Squares not square (Replacement unit fixed problem)

UPDATE: Glowforge replaced my unit with zero hassle. The new one does not exhibit this problem. (Thanks, Glowforge Team!)

If you are curious about the methodology I used to quantify the problem, and the great insights shown by others in identifying the underlying hardware fault with my initial unit, read on…

In doing some inset testing, I created the simplest of files: 3 squares at slightly different sizes: 10.08 mm, 10.0 mm, and 9.92 mm (basically, 10 mm +/- 0.08 mm). I was trying to see how much I’d have to adjust for kerf to get Proofgrade acrylic to nest perfectly.

In measuring the resulting test squares (and the associated holes) with my digital calipers, I discovered something odd: all of the “squares” were actually rectangles. They were the expected height in the vertical direction (accounting for kerf), but all were narrower in the horizontal direction. The difference was significant, such that all of the “holes” were less than 10 mm wide.

For example, my “10 mm” hole was 10.08 mm high, but only 9.57 mm wide. The others had the same discrepancy. I double-checked my source file, and I also tried again with another file as a test. The results exhibited the same behavior, in that the horizontal width was much less than expected.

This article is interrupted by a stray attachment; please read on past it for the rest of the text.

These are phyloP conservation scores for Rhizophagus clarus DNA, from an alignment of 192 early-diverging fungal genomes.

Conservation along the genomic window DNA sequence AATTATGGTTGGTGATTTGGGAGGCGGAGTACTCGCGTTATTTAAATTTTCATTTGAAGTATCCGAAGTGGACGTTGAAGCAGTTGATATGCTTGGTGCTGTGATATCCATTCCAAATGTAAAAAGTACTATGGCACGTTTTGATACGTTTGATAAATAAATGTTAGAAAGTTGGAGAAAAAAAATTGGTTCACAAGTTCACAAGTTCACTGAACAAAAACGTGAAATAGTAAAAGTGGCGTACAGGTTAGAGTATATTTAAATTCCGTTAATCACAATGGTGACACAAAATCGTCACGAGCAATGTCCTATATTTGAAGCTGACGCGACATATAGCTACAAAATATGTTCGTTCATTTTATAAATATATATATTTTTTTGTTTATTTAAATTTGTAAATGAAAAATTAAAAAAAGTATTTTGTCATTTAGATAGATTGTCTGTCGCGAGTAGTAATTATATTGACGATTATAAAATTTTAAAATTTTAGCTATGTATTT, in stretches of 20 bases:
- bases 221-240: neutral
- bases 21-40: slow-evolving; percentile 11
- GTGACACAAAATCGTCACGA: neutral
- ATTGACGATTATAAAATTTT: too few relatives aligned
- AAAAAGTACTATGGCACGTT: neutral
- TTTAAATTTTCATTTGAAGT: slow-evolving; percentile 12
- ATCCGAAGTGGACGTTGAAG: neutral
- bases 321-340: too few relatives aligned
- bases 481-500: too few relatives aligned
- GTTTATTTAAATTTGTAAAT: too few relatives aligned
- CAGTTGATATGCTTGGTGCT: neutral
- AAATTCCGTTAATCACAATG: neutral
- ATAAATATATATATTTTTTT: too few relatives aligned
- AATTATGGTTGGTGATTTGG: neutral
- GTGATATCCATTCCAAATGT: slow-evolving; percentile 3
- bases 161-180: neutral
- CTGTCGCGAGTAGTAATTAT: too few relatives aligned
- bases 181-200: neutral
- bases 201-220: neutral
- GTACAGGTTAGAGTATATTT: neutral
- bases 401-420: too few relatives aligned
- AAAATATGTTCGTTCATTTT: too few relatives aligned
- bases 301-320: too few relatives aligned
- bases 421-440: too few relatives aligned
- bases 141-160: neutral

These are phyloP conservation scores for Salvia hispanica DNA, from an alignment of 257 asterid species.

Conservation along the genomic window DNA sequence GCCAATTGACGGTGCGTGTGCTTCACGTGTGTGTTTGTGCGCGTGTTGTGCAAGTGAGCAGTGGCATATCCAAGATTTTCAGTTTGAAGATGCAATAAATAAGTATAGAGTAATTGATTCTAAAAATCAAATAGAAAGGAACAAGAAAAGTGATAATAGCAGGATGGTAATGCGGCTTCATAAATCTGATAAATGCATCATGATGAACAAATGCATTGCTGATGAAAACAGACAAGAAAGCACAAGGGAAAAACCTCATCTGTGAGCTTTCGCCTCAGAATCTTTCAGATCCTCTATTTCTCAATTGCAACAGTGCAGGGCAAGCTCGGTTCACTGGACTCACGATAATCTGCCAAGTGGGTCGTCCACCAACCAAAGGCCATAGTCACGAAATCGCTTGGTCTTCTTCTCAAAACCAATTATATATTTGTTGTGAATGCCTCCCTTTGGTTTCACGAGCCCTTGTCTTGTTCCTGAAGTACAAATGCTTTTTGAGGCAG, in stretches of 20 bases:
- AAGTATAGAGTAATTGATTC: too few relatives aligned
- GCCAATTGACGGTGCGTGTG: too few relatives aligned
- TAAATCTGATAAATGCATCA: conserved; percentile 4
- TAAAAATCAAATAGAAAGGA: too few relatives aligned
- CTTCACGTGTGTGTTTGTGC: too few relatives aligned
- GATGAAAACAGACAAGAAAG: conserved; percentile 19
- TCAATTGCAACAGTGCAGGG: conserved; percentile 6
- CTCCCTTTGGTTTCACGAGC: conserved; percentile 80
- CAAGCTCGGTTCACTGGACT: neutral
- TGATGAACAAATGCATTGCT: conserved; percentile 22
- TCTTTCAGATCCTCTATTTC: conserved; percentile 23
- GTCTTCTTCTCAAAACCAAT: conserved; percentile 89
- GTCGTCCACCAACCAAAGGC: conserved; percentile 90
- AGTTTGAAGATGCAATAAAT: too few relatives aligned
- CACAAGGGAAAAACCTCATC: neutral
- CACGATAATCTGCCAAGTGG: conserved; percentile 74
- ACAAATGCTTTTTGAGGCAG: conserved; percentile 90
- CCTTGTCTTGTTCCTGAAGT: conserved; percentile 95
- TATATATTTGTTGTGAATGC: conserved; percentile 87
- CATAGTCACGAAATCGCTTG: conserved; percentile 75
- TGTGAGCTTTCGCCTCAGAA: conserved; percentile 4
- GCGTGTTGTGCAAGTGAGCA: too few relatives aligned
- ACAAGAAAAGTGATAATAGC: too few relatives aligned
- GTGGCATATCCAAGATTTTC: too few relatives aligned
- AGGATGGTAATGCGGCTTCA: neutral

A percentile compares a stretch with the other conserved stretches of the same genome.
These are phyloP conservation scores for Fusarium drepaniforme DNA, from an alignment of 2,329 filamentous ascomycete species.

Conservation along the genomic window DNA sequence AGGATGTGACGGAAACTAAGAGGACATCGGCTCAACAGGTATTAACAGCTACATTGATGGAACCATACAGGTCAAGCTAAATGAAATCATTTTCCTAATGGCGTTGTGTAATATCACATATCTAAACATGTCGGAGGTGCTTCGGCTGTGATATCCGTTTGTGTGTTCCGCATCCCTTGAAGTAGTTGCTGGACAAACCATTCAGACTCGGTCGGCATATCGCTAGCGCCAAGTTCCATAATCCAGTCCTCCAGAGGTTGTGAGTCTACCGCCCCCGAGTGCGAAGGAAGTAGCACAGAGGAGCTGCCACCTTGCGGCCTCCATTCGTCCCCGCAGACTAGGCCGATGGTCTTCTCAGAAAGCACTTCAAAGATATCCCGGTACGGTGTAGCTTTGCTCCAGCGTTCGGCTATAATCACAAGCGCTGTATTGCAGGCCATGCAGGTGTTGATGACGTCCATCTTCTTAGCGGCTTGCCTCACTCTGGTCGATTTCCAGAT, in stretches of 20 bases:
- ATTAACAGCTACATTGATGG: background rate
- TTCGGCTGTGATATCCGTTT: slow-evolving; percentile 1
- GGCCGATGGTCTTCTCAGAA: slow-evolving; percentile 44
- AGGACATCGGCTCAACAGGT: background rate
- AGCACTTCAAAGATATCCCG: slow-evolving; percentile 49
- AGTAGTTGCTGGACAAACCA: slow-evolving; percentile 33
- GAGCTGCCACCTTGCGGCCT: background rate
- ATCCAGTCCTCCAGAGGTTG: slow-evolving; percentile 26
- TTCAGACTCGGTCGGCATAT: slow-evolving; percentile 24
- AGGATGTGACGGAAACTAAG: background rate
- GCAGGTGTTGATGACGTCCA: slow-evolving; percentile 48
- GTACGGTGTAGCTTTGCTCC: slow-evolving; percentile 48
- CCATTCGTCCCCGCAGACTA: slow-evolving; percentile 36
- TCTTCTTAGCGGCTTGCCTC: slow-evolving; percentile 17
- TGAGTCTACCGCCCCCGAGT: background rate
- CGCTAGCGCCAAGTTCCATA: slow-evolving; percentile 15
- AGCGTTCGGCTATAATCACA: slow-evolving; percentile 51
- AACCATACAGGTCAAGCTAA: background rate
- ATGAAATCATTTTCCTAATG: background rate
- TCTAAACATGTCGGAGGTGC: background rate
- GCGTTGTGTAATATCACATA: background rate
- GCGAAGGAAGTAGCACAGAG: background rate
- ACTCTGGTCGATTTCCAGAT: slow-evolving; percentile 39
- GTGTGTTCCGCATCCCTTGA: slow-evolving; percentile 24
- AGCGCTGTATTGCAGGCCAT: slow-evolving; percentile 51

Here’s the file, if someone wants to sanity-check my results: Inset fit test.zip (1.3 KB)

While the absolute value of the error isn’t large in this case (~ 0.5mm), that still seems huge compared to the expected level of precision. (As an aside, I am aware that Inkscape reports the size of objects in an odd way; it includes the stroke width, which I compensated for. Even accounting for that, square objects should still be square, right?)

After I wrote the above, It occurred to me that perhaps the error had something to do with where I was placing the squares within the workspace. (In order to efficiently use scrap, all of my test squares had been placed at the far right edge of the printable area.)

I did another round of testing using a single 10 mm square, duplicated within the Glowforge web interface and cut at various locations. The results were informative:

  • Out of 5 duplicated test squares, all had the same dimensions in the vertical direction (within 0.01 mm).